If you want to improve at engaging and retaining key employees, there's one simple step you can take. And now--the season of annual employee reviews and year-end recognition--is the perfect time to tweak your process for keeping your best and brightest people.
This one step is known as a "stay" interview. Dr. John Sullivan, an HR thought leader and former chief talent officer for Agilent Technologies, has recommended stay interviews for more than 20 years.
How to Pull Off a Perfect Stay Interview
A “stay" interview, writes Sullivan on TLNT, is a one-on-one interview between a manager and a valued employee. Its aim, quite simply, is to learn what makes employees want to keep working for you. Likewise, it's designed to elicit what might make key employees want to leave. Conduct enough stay interviews, and you might find your employees are citing the same reasons for staying (or wanting to go).
Sullivan suggests holding interviews once a year, during a slow business period. Don't space out the interviews, either. Conduct all of them (with all your key employees) within weeks of each other. That way, you can take what you've learned and promptly implement around that information. For new hires, conducting the interviews at four and eight months is acceptable.
Start the interview. How do you initiate a stay interview with a key employee? Say something like this: "Thanks for taking the time to have this discussion. As one of our key employees, I want to informally pose some simple questions that can help me to understand the factors that cause you to enjoy and stay in your current role," writes Sullivan.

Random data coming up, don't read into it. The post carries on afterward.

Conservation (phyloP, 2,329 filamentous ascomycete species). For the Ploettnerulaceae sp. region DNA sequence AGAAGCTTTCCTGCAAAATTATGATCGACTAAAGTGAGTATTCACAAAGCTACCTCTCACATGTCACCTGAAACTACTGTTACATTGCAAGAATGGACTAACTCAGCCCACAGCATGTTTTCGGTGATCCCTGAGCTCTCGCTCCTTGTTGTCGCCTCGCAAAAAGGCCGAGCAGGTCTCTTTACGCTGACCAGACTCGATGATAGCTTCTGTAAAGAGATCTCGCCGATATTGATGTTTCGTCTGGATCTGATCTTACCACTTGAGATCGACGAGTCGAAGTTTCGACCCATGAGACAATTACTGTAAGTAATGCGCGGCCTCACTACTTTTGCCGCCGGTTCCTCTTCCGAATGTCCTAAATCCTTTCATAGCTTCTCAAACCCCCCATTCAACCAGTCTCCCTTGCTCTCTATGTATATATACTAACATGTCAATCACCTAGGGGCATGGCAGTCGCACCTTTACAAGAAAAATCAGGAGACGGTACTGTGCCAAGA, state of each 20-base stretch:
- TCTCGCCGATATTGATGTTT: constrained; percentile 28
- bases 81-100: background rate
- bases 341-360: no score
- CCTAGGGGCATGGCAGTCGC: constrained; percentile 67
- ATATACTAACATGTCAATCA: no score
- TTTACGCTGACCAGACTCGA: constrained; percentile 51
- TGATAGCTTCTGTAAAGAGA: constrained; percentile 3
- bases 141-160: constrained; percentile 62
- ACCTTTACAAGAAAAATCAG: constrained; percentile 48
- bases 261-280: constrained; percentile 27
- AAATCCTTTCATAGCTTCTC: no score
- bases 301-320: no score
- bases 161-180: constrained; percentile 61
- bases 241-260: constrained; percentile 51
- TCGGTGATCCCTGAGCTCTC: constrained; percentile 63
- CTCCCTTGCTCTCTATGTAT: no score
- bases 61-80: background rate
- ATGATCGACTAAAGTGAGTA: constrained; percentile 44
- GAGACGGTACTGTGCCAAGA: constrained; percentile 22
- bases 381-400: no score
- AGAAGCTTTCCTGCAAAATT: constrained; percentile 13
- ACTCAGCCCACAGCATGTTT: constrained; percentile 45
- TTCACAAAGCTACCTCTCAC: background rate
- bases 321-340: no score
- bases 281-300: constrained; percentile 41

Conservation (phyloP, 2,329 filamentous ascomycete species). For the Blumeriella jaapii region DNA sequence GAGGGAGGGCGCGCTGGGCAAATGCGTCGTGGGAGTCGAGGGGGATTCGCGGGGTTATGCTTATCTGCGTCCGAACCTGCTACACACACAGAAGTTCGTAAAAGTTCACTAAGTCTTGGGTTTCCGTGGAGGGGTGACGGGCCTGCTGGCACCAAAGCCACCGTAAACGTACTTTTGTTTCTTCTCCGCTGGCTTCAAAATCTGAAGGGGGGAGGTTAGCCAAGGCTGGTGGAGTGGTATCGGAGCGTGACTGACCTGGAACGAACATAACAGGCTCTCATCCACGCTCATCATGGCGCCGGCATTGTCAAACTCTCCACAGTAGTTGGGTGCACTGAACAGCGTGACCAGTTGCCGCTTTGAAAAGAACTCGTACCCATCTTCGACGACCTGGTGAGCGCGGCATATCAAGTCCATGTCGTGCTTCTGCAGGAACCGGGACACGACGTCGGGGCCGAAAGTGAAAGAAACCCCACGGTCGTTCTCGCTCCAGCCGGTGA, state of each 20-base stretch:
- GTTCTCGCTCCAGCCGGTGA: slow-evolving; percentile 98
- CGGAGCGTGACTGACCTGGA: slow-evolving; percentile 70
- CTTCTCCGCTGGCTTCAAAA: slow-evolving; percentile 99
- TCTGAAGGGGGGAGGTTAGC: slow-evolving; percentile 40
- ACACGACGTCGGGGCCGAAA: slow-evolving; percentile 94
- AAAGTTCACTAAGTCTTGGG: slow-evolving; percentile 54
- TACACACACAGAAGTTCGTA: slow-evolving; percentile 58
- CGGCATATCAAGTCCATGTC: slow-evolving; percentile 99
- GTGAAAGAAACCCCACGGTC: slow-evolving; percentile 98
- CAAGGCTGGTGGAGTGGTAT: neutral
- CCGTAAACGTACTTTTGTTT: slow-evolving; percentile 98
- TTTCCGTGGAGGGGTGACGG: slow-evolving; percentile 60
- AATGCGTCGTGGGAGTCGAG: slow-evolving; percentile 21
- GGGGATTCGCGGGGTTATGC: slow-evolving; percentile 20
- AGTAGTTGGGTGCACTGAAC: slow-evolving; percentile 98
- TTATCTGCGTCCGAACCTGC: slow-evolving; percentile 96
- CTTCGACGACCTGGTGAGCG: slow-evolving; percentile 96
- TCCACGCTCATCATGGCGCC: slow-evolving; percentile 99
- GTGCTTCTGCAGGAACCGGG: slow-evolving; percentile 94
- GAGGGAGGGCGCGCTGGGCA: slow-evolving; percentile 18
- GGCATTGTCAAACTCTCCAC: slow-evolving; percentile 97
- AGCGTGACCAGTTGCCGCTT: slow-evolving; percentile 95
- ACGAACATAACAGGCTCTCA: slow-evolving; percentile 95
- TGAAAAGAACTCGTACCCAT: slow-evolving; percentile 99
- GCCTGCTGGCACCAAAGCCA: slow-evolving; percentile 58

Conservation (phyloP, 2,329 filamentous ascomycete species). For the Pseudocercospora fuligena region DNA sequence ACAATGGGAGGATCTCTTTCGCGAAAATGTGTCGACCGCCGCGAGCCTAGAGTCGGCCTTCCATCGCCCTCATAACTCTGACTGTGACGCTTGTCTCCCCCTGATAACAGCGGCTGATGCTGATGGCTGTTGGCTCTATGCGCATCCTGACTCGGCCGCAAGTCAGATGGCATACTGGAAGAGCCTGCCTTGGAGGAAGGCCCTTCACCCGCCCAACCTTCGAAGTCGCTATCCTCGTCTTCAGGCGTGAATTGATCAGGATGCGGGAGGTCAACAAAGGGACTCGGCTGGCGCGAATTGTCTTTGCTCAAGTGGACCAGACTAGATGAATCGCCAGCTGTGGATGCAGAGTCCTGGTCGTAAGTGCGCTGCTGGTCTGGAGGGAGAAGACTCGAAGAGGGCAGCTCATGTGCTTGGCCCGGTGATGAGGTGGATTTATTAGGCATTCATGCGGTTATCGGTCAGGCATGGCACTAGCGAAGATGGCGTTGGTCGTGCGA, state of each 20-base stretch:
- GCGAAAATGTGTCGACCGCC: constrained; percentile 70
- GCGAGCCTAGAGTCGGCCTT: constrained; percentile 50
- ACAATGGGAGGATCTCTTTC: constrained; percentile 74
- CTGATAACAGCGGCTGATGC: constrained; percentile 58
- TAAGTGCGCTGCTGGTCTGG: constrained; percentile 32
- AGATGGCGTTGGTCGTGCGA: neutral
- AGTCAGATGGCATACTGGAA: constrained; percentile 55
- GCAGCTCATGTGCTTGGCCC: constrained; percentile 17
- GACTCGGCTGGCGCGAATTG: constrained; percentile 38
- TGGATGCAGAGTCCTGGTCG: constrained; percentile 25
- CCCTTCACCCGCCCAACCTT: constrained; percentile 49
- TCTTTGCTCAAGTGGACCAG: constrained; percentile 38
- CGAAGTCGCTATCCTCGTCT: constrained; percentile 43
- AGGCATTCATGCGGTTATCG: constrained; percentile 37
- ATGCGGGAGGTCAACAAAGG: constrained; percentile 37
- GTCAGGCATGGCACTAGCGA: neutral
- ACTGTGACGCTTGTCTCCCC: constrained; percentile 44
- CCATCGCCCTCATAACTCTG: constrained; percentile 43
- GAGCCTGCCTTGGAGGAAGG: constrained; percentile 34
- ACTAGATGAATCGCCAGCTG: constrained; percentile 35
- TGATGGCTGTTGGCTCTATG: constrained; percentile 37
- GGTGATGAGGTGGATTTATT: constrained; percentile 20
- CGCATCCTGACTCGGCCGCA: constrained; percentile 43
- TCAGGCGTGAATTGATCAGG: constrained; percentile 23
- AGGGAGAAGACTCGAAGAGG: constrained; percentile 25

Learn why they stay. One method is to deploy what Sullivan calls the "best work of your life" question. Specifically, ask your employees: "Can you list for me the factors that could contribute to your doing the best work of your life?" Sullivan notes that this is the No. 1 retention factor for top performers.
Learn why they leave. Ask about recent frustrations. Sullivan's questions include: "Think back to a time in the last 12 months when you have been at least slightly frustrated or anxious about your current role. Can you list for me the frustration factor or factors that most contributed to that anxiety? Can you also help me understand what eventually happened to lower that frustration level?"
Those are just three of the 20 questions Sullivan says you should consider asking in stay interviews. Ask them, and you'll be well on your way to improving engagement and retention. And remember: You're taking a big step, just by periodically asking your people if they're happy. "Most employees," writes Sullivan, "are excited simply by the fact that the organization is concerned about their future and that their manager took the time to consult with them."